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Everything listed under: Vacuum

  • Test Your Knowledge: Which Device Is It?

    Which of the following helps minimize water hammer, helps drains condensate, and minimizes temperature swings?

    1. Inverted Bucket Steam Trap
    2. Vacuum Breaker
    3. Fluid Air Coil
    4. Mechanical Condensate Pump
    5. Pilot Operated Regulating Valve

    And the answer is...

    2. Vacuum Breaker

    A Vacuum Breaker is a simple, reliable device that allows air to enter a steam piping system when a vacuum is induced. When a steam system shuts down, the remaining steam condenses into water, which takes up a much smaller volume than the original steam. This creates a vacuum, which can lead to water hammer and tube damage if not relieved of in a timely way. 

    Check out this video which shows the proper use of a vacuum breaker in a steam system.

    Here are our top 4 reasons for including a vacuum breaker in your system:

    1. It helps allow for complete condensate drainage under all operating conditions: on/off or modulating applications. 
    2. It helps minimize water hammer. 
    3. It helps minimize temperature swings and uneven temperatures. 
    4. It helps minimize product waste.

    All heat transfer components, whether shell-and-tube exchanger, plate-and-frame exchanger, air heating coil or any other device, require vacuum breakers. As the video shows, because the condensate piping after our coil is clear glass, you can watch condensate backing up into the coil without a vacuum breaker.  Once the vacuum breaker is allowed to operate, the coil can remain free of condensate under all operating conditions, which eliminates many issues that can shorten equipment service life and/or cause operation problems.

    The footage for that video was taken in our Steam Training Room located in Minnetonka, Minnesota, where we have regular training classes.  We utilize a steam boiler, glass piping, and functional glass-bodied steam traps to describe and demonstrate a variety of steam basics and advanced concepts in the 4 main areas of a steam system: Generation, Distribution, Utilization, and Condensate Return.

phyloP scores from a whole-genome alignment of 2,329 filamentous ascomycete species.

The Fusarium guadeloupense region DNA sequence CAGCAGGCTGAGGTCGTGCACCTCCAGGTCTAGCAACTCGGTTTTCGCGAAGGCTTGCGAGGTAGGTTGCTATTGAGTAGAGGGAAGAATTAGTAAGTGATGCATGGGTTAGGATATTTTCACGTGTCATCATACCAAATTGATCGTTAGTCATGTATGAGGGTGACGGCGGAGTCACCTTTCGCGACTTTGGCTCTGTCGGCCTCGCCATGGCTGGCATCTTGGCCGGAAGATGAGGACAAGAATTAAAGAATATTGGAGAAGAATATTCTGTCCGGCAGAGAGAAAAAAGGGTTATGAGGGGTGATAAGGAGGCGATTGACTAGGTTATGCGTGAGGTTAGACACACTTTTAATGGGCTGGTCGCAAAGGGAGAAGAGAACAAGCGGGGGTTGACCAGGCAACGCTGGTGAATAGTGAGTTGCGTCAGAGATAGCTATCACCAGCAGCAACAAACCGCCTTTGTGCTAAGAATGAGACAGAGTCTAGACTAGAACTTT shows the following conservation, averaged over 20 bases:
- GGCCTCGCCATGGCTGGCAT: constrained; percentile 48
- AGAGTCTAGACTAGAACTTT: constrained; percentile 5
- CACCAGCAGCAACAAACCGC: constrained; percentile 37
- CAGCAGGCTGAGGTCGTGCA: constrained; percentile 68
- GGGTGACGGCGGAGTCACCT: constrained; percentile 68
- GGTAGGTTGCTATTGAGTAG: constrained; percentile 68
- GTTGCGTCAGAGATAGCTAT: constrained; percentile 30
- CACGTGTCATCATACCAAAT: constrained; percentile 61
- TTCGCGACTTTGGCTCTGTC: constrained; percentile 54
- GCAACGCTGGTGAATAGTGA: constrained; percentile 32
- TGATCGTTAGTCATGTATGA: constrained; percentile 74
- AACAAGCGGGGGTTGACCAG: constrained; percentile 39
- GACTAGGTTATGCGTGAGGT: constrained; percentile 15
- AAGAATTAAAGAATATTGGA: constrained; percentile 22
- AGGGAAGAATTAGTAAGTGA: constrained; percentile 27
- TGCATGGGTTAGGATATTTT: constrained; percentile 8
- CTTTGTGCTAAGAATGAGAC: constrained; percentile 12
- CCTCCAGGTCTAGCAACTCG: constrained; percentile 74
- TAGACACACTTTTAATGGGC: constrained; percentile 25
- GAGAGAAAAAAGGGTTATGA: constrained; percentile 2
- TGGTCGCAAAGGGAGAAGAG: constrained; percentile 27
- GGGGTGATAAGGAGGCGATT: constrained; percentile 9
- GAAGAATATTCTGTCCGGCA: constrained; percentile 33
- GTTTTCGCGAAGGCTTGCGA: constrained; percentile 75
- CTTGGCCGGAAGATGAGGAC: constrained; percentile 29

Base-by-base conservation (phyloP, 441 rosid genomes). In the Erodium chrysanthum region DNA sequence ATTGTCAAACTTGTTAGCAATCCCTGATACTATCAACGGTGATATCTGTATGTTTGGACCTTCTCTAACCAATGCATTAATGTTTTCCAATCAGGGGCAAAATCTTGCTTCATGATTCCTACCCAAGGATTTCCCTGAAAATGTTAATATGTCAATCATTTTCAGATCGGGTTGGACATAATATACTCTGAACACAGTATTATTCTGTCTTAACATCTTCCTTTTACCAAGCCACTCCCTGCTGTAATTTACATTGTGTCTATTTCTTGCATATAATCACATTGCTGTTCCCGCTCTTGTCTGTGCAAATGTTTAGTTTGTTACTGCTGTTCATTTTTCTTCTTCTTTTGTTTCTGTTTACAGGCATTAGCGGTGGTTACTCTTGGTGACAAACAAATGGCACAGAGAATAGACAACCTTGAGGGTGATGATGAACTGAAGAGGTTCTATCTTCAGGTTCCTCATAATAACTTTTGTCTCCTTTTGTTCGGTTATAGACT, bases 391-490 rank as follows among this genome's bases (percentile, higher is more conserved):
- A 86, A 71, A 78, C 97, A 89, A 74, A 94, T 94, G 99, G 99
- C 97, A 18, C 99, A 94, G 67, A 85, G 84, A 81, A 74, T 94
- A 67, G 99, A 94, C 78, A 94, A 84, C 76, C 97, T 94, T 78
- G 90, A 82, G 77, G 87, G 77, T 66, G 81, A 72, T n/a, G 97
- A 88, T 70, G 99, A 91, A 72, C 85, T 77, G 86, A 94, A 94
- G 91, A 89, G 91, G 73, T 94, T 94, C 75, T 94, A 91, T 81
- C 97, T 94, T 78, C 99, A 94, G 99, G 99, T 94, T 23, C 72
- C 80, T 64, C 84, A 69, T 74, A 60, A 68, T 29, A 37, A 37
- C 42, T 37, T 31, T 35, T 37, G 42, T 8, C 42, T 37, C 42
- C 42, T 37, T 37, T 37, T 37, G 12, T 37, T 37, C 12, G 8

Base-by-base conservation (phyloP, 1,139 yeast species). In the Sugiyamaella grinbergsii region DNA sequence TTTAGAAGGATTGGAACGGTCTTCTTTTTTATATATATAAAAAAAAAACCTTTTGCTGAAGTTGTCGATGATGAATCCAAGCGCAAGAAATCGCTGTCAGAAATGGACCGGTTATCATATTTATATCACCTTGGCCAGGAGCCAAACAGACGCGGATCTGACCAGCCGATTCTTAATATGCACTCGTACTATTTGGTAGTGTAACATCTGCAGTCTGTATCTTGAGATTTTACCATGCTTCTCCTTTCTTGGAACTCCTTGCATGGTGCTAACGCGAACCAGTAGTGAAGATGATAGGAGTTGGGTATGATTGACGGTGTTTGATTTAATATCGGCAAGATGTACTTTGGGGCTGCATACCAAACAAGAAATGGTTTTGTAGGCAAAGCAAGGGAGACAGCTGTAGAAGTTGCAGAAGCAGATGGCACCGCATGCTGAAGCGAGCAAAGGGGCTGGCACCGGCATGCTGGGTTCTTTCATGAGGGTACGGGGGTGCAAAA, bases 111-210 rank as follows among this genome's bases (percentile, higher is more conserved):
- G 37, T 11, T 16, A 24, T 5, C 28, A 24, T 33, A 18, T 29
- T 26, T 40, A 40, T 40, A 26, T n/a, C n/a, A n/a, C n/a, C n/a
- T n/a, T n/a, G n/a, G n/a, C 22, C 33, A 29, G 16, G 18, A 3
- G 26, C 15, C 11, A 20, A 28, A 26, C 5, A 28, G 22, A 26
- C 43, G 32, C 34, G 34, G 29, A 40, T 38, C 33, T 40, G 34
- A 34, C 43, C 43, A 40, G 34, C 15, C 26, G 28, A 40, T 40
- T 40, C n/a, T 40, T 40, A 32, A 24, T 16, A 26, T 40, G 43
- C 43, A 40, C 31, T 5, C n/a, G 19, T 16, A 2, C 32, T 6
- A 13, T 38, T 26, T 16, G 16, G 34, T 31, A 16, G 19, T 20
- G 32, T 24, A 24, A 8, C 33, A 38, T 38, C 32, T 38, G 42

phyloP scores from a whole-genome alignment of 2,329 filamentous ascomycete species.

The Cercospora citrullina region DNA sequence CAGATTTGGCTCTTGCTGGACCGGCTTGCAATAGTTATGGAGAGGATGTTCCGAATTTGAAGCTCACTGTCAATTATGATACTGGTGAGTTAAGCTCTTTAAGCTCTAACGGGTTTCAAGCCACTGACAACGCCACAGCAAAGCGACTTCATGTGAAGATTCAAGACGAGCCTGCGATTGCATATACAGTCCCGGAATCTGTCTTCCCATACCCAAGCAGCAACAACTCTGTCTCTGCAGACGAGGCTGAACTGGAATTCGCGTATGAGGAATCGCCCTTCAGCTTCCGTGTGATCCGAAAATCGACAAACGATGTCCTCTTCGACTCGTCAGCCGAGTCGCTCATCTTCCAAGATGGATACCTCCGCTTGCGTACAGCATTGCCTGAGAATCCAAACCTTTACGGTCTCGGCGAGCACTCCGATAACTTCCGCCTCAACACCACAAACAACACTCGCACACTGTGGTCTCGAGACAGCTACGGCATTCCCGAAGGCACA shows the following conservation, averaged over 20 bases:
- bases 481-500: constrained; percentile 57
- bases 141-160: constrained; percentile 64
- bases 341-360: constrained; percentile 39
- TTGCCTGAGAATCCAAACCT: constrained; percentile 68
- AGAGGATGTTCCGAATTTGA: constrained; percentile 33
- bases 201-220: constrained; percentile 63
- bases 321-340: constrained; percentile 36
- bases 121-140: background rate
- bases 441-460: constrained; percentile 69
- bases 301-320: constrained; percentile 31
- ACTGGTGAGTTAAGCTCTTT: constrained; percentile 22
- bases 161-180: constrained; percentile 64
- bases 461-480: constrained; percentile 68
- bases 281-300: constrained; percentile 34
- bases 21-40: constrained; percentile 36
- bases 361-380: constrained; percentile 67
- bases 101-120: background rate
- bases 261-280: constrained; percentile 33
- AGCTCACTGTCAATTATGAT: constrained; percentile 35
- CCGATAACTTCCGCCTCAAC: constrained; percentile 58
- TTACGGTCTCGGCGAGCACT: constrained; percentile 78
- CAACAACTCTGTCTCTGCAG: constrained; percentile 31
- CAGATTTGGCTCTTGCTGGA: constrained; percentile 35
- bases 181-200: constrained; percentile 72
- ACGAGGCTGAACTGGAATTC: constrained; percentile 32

Contact us for more information on the proper use of vacuum breakers or sign up for our Steam Energy Conservation seminars to learn more. 


  • Troubleshooting Vacuum Operation of an Inter-After Condenser Unit in an Ethylene Plant

    A system of compressors powered by surface condensing steam turbines is inherent in the operation of a typical ethane cracker unit. These turbines run by extracting work from high-pressure steam, while a surface condenser condenses the turbine's exhaust to both maximize compressor horsepower and recover valuable condensate.

    In an ethane cracking unit, a troubleshooting study was undertaken to investigate an inter-after condensing unit and vacuum instability in the surface condenser. The troubleshooting study, summarized in this article by Graham, consisted of field observations, equipment review, trial runs and data collection. Click to see the complete details of the study and what it discovered. 

  • Coping With Vacuum – The Importance of Ejector Systems in Urea Plants

    The following article was recently published by Jim Lines and appeared in the June 2017 issue of World Fertilizer magazine. 

    Ejector systems are critical to the final concentration of a urea solution. Regardless of the end product, whether produced by granulation or prilling, ejector systems establish evaporator pressures that permit the removal of water to concentrate the urea solution at temperatures sufficiently low enough to minimize biuret formaton. 

    There are several process technologies for urea production. Saipem/Snamprogetti, Maire Tecnimont/Stamicarbon, Toyo Engineering Corp., Casale and NIIK offer the most frequently used. For each process technology, the ejector systems are critical to plant throughput and product quality. While critical to the success and profitability of a urea plant, ejector systems are viewed as not generally well understood. The thermodynamics of ejector performance in not widely known and the vacuum condensers within an ejector system cannot be designed with conventional heat exchanger software. 

    This article provides a deeper review of ejectors and vacuum condensers in urea concentration processes so that specifiers, evaluators, purchasers and users of this critical process equipment understand the salient considerations necessary to provide reliable plant performance. Download the complete article that covers:

    • Ejector systems for urea concentration processes
    • Steam supply conditions
    • Ejector performance curve
    • Variables that affect ejector performance
    • Booster ejector flushing
    • Vacuum condensers
    • Ammonia emission from ejector system
    • Numerous charts and equations

    Click to download the complete article "Coping With Vacuum" by Jim Lines, Graham Corp. 

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